The most successful people on the planet can’t handle being patient. Younger versions of the most successful people in the world will, instead of memorizing facts in the class, exchange it with practicing their passion, planning to ship their product their letter, their art, and so on.
Teachers are meant to spark impatience but so few do. Out of the 30 plus teachers I’ve had, only one has wanted all the students to learn, to dream, to find and go after their passion. Only one out of 14+ years of school.
The need of the student isn’t to learn information; it’s to be motivated to learn it and the best way to motivate that is to spark impatience.
Accidents And Questions
Which came first, the dumb caveman or the fire?
Either way, the discovery of fire was an accident but that accident made a dumb caveman look smart – of course, after it made him seem dumb for touching it and burning himself.
What matters is that breakthroughs used to happen very often. It has died down, not because of everything that can be discovered has, but because we reprimand those who make accidents or constantly ask questions. Without the curiosity and the mistakes of the caveman, we may never have evolved into who we are today.
The biggest successes in history were accidents or resulted from consistent questioning.
I found two great examples to share with you.
Will Keith Kellogg had accidentally left some boiled wheat sitting out and it went stale. Instead of throwing it away, Will and his brother Dr. John Harvey Kellogg put it through the rollers to make long sheets of dough. Once it went through, they realized the dough had turned into flakes which they decided to toast. Soon after, they chose to run the same experiment with corn and in 1906 the Kellogg’s company was created, along with the internationally known Corn Flakes.
Richard James, a naval engineer attempted to invent a spring that would stabilize the sensitivity of ships equipment. When a spring he had worked on fell off a shelf and continued moving away, the idea was sparked. With help from his wife, they decided to name the invention Slinky and have sold over 270 million globally.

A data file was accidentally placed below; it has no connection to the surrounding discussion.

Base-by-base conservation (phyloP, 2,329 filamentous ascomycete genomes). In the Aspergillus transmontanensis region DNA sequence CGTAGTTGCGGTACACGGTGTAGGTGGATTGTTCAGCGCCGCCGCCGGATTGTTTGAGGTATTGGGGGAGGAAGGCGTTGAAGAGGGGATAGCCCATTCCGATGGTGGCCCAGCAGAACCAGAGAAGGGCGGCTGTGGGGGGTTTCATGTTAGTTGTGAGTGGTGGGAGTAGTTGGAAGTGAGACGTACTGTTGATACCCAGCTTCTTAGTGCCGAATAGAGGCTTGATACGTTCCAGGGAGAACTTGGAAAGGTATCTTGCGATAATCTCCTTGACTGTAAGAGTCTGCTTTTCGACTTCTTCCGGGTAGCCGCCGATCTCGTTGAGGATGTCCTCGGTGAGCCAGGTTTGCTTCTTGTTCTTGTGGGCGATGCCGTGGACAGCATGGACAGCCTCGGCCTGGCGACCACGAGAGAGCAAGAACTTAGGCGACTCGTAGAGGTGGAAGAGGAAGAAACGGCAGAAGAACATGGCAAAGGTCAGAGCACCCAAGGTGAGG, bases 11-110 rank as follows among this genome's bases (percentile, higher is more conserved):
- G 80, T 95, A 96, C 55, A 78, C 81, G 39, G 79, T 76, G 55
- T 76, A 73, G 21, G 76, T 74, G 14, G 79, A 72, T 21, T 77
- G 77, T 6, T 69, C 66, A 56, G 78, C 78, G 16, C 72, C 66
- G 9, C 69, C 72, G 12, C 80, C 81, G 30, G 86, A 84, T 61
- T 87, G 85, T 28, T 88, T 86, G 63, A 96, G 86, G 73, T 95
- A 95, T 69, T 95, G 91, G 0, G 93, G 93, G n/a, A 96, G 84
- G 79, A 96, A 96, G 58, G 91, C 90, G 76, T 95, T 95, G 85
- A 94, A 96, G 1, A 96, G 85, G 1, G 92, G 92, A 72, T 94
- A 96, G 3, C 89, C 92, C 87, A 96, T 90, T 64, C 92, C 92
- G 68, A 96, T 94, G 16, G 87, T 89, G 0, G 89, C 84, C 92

Scientists, engineers, philosophers and alike, all became famous due to the questions they posed and accidents made. They would ask why until they either found an answer or created one.
Setting things on fire and seeing what happens is helpful too. If you think about it, you can’t be smart until you are dumb.
Now that we know what it means to be smart, what is success?
School is all about success but it’s taught us to love success instead of teaching us of what we are doing. School has said, “Here is success, follow this curriculum to get it.” When school really needs to be saying, “Where is success? How will you get there? How can I help?”
In school, the result holds significance. At the end of life though, is it the results we have attained that makes it a life worth lived, a significant life, one that was lived to the fullest?
Or at the end of life, is it the journey, the actions we took, the decisions we made, the experience we accumulated, the adventure we enjoyed and the understanding of it all that makes life, well, … Life.
The definition school has for “success” is all too wrong. And I knowing the Pygmalion effect, sparking impatience, and creating an environment open for accidents and failure are just three ways education can begin to change for the better. Let’s race to the top.
Stay Positive & If You Haven’t Already …Here Are The First 14 Chapters!
Garth E. Beyer